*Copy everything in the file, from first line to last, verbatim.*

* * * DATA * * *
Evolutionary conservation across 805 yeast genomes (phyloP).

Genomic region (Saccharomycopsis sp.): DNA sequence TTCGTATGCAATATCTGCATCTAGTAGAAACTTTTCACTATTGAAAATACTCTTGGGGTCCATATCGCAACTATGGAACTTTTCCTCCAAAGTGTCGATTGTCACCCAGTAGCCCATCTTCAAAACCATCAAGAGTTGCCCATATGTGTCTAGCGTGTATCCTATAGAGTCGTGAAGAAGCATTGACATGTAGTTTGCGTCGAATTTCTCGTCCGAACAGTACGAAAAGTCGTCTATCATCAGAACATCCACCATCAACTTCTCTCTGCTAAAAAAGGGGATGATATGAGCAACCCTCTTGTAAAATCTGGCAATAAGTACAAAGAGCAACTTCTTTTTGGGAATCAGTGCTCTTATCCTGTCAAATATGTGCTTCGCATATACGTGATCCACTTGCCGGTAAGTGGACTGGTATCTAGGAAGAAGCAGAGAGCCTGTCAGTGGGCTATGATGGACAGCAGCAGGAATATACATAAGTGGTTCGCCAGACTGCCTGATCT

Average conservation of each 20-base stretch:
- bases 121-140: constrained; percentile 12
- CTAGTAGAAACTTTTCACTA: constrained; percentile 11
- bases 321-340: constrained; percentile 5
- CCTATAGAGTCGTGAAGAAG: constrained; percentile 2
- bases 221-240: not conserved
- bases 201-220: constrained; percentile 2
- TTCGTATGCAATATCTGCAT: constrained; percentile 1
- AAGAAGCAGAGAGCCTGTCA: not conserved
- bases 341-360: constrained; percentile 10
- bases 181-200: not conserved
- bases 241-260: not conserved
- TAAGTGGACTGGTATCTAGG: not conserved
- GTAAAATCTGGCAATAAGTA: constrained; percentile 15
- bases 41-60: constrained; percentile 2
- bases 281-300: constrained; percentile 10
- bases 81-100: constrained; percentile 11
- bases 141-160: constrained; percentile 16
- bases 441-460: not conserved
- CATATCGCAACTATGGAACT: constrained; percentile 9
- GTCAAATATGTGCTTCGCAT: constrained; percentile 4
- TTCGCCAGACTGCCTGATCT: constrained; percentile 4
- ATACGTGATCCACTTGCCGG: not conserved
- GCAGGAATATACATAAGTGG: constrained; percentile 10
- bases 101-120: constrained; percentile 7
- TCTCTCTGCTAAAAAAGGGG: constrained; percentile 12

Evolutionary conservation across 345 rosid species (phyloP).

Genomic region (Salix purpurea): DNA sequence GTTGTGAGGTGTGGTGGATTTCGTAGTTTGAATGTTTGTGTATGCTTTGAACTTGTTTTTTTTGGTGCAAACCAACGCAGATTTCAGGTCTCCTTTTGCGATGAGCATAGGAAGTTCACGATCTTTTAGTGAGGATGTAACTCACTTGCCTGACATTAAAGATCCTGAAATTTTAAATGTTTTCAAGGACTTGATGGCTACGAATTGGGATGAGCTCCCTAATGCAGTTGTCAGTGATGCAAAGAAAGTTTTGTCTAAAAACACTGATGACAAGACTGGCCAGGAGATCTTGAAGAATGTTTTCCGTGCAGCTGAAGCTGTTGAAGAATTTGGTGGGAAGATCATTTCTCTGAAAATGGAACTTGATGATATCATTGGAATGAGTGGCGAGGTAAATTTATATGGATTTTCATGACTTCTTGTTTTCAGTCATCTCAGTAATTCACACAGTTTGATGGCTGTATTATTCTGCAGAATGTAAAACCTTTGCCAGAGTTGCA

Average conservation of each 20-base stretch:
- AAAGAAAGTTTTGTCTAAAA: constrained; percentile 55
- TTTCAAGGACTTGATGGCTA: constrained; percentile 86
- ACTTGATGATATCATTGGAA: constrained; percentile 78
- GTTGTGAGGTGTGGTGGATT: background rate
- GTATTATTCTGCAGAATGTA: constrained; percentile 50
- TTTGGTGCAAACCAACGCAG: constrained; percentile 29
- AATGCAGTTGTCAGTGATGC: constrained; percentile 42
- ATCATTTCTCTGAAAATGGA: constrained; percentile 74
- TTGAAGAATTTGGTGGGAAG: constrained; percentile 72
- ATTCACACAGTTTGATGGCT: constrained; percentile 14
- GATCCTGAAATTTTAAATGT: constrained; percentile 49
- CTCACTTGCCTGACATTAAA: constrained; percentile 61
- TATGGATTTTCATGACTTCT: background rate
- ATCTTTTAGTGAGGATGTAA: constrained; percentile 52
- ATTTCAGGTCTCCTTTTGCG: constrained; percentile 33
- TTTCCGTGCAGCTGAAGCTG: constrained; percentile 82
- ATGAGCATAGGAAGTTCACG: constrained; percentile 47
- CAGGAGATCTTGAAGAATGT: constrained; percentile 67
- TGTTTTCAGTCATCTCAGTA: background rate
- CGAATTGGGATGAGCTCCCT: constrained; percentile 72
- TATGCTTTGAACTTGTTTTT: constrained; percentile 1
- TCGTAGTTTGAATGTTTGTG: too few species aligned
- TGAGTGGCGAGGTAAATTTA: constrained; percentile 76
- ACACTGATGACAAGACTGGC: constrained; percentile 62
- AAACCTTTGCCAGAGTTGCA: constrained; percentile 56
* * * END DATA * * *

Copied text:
Evolutionary conservation across 805 yeast genomes (phyloP).

Genomic region (Saccharomycopsis sp.): DNA sequence TTCGTATGCAATATCTGCATCTAGTAGAAACTTTTCACTATTGAAAATACTCTTGGGGTCCATATCGCAACTATGGAACTTTTCCTCCAAAGTGTCGATTGTCACCCAGTAGCCCATCTTCAAAACCATCAAGAGTTGCCCATATGTGTCTAGCGTGTATCCTATAGAGTCGTGAAGAAGCATTGACATGTAGTTTGCGTCGAATTTCTCGTCCGAACAGTACGAAAAGTCGTCTATCATCAGAACATCCACCATCAACTTCTCTCTGCTAAAAAAGGGGATGATATGAGCAACCCTCTTGTAAAATCTGGCAATAAGTACAAAGAGCAACTTCTTTTTGGGAATCAGTGCTCTTATCCTGTCAAATATGTGCTTCGCATATACGTGATCCACTTGCCGGTAAGTGGACTGGTATCTAGGAAGAAGCAGAGAGCCTGTCAGTGGGCTATGATGGACAGCAGCAGGAATATACATAAGTGGTTCGCCAGACTGCCTGATCT

Average conservation of each 20-base stretch:
- bases 121-140: constrained; percentile 12
- CTAGTAGAAACTTTTCACTA: constrained; percentile 11
- bases 321-340: constrained; percentile 5
- CCTATAGAGTCGTGAAGAAG: constrained; percentile 2
- bases 221-240: not conserved
- bases 201-220: constrained; percentile 2
- TTCGTATGCAATATCTGCAT: constrained; percentile 1
- AAGAAGCAGAGAGCCTGTCA: not conserved
- bases 341-360: constrained; percentile 10
- bases 181-200: not conserved
- bases 241-260: not conserved
- TAAGTGGACTGGTATCTAGG: not conserved
- GTAAAATCTGGCAATAAGTA: constrained; percentile 15
- bases 41-60: constrained; percentile 2
- bases 281-300: constrained; percentile 10
- bases 81-100: constrained; percentile 11
- bases 141-160: constrained; percentile 16
- bases 441-460: not conserved
- CATATCGCAACTATGGAACT: constrained; percentile 9
- GTCAAATATGTGCTTCGCAT: constrained; percentile 4
- TTCGCCAGACTGCCTGATCT: constrained; percentile 4
- ATACGTGATCCACTTGCCGG: not conserved
- GCAGGAATATACATAAGTGG: constrained; percentile 10
- bases 101-120: constrained; percentile 7
- TCTCTCTGCTAAAAAAGGGG: constrained; percentile 12

Evolutionary conservation across 345 rosid species (phyloP).

Genomic region (Salix purpurea): DNA sequence GTTGTGAGGTGTGGTGGATTTCGTAGTTTGAATGTTTGTGTATGCTTTGAACTTGTTTTTTTTGGTGCAAACCAACGCAGATTTCAGGTCTCCTTTTGCGATGAGCATAGGAAGTTCACGATCTTTTAGTGAGGATGTAACTCACTTGCCTGACATTAAAGATCCTGAAATTTTAAATGTTTTCAAGGACTTGATGGCTACGAATTGGGATGAGCTCCCTAATGCAGTTGTCAGTGATGCAAAGAAAGTTTTGTCTAAAAACACTGATGACAAGACTGGCCAGGAGATCTTGAAGAATGTTTTCCGTGCAGCTGAAGCTGTTGAAGAATTTGGTGGGAAGATCATTTCTCTGAAAATGGAACTTGATGATATCATTGGAATGAGTGGCGAGGTAAATTTATATGGATTTTCATGACTTCTTGTTTTCAGTCATCTCAGTAATTCACACAGTTTGATGGCTGTATTATTCTGCAGAATGTAAAACCTTTGCCAGAGTTGCA

Average conservation of each 20-base stretch:
- AAAGAAAGTTTTGTCTAAAA: constrained; percentile 55
- TTTCAAGGACTTGATGGCTA: constrained; percentile 86
- ACTTGATGATATCATTGGAA: constrained; percentile 78
- GTTGTGAGGTGTGGTGGATT: background rate
- GTATTATTCTGCAGAATGTA: constrained; percentile 50
- TTTGGTGCAAACCAACGCAG: constrained; percentile 29
- AATGCAGTTGTCAGTGATGC: constrained; percentile 42
- ATCATTTCTCTGAAAATGGA: constrained; percentile 74
- TTGAAGAATTTGGTGGGAAG: constrained; percentile 72
- ATTCACACAGTTTGATGGCT: constrained; percentile 14
- GATCCTGAAATTTTAAATGT: constrained; percentile 49
- CTCACTTGCCTGACATTAAA: constrained; percentile 61
- TATGGATTTTCATGACTTCT: background rate
- ATCTTTTAGTGAGGATGTAA: constrained; percentile 52
- ATTTCAGGTCTCCTTTTGCG: constrained; percentile 33
- TTTCCGTGCAGCTGAAGCTG: constrained; percentile 82
- ATGAGCATAGGAAGTTCACG: constrained; percentile 47
- CAGGAGATCTTGAAGAATGT: constrained; percentile 67
- TGTTTTCAGTCATCTCAGTA: background rate
- CGAATTGGGATGAGCTCCCT: constrained; percentile 72
- TATGCTTTGAACTTGTTTTT: constrained; percentile 1
- TCGTAGTTTGAATGTTTGTG: too few species aligned
- TGAGTGGCGAGGTAAATTTA: constrained; percentile 76
- ACACTGATGACAAGACTGGC: constrained; percentile 62
- AAACCTTTGCCAGAGTTGCA: constrained; percentile 56